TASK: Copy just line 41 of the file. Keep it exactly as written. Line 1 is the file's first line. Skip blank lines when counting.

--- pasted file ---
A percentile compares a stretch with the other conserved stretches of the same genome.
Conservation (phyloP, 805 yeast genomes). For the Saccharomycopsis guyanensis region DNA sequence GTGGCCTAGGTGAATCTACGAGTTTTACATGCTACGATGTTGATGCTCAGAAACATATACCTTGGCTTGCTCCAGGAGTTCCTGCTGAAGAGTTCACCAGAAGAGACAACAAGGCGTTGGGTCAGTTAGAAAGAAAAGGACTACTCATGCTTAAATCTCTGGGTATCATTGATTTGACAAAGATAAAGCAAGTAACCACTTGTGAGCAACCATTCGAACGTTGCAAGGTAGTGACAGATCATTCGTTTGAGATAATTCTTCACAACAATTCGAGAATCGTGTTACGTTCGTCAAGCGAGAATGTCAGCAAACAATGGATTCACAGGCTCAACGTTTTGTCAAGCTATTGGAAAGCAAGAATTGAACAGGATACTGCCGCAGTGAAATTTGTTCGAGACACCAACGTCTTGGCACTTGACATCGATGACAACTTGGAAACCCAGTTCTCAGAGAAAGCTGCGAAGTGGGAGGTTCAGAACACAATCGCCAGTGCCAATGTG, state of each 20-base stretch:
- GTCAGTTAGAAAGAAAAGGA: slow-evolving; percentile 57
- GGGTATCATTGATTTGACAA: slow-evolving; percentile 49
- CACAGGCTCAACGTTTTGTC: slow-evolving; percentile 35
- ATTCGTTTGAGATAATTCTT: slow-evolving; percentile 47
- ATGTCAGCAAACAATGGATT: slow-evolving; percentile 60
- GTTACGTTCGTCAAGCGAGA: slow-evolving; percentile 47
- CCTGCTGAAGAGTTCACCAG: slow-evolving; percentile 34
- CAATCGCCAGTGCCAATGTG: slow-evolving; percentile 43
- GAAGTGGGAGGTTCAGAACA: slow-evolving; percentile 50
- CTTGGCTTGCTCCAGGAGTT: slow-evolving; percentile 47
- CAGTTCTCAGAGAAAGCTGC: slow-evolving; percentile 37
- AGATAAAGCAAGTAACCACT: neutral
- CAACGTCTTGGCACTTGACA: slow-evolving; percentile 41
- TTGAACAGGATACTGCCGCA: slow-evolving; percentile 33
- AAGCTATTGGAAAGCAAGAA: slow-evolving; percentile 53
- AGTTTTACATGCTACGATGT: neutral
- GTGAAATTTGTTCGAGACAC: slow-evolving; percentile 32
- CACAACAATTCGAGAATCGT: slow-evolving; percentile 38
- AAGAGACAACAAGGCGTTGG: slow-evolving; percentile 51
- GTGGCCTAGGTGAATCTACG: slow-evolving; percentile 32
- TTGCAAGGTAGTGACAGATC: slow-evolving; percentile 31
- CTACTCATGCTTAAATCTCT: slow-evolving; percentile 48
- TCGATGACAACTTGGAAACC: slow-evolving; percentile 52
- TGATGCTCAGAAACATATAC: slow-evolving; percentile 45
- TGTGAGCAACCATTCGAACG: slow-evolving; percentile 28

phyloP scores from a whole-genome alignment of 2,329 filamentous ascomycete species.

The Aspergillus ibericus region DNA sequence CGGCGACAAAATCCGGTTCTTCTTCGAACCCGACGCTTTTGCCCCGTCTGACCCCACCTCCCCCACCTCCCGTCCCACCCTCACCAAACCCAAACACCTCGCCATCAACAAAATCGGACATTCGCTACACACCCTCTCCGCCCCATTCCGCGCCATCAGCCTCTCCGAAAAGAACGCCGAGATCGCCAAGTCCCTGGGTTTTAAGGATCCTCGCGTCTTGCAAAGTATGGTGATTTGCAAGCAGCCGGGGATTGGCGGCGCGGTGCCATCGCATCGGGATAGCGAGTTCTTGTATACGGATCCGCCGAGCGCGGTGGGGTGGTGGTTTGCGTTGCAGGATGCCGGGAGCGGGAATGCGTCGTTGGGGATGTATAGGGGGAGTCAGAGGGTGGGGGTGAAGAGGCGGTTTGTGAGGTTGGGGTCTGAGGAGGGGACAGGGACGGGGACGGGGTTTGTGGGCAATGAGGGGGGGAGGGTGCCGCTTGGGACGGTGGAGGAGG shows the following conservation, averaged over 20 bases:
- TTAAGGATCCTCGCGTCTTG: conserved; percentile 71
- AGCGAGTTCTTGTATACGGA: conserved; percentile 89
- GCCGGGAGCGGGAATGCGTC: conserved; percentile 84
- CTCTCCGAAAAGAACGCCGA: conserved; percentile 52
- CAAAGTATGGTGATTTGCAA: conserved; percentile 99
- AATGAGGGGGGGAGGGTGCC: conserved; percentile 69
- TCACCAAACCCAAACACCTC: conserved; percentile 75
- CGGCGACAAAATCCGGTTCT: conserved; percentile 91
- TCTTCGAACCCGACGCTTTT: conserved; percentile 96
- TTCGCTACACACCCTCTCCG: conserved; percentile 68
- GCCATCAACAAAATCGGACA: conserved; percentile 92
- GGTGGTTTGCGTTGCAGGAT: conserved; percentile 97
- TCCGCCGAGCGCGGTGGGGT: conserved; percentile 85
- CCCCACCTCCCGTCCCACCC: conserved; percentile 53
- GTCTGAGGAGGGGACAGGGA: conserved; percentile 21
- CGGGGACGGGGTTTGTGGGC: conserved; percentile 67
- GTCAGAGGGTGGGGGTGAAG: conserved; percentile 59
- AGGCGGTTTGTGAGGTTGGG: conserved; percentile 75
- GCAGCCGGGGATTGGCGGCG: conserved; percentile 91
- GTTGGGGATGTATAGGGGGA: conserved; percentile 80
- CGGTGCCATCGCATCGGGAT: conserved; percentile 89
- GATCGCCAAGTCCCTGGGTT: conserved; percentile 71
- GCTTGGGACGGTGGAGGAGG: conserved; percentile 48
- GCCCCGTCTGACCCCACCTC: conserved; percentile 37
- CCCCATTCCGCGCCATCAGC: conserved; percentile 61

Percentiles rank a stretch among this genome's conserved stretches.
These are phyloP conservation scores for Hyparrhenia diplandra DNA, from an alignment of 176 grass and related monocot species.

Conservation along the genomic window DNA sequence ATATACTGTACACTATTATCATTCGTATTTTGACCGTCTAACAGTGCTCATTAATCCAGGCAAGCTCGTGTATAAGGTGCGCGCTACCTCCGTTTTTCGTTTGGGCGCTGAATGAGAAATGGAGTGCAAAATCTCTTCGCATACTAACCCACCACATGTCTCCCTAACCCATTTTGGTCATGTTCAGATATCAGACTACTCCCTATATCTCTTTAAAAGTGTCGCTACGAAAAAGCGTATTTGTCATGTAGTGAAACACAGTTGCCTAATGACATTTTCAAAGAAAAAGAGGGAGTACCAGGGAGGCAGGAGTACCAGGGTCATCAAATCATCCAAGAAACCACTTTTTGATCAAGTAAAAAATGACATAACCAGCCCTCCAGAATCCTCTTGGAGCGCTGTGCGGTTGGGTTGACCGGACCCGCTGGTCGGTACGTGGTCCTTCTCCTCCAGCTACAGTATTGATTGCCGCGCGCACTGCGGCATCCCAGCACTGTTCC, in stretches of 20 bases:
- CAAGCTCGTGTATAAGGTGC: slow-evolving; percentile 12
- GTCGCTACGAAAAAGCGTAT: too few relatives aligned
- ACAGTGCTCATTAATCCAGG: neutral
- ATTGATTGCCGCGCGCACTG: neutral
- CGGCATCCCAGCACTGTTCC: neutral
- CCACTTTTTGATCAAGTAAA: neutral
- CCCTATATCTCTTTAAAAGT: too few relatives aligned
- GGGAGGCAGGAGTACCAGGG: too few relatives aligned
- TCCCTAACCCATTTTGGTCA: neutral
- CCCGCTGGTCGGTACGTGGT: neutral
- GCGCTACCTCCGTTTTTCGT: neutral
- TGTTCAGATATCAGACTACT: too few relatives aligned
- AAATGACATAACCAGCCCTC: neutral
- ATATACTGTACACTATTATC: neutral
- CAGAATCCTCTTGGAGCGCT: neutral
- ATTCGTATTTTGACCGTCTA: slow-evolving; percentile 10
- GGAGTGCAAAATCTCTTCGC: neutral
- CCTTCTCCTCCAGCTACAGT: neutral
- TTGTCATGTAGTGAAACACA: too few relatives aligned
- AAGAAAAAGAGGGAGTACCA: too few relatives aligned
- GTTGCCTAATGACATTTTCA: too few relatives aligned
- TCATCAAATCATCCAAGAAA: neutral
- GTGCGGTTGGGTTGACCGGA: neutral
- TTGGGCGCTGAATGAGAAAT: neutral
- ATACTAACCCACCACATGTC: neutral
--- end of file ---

- GGTGGTTTGCGTTGCAGGAT: conserved; percentile 97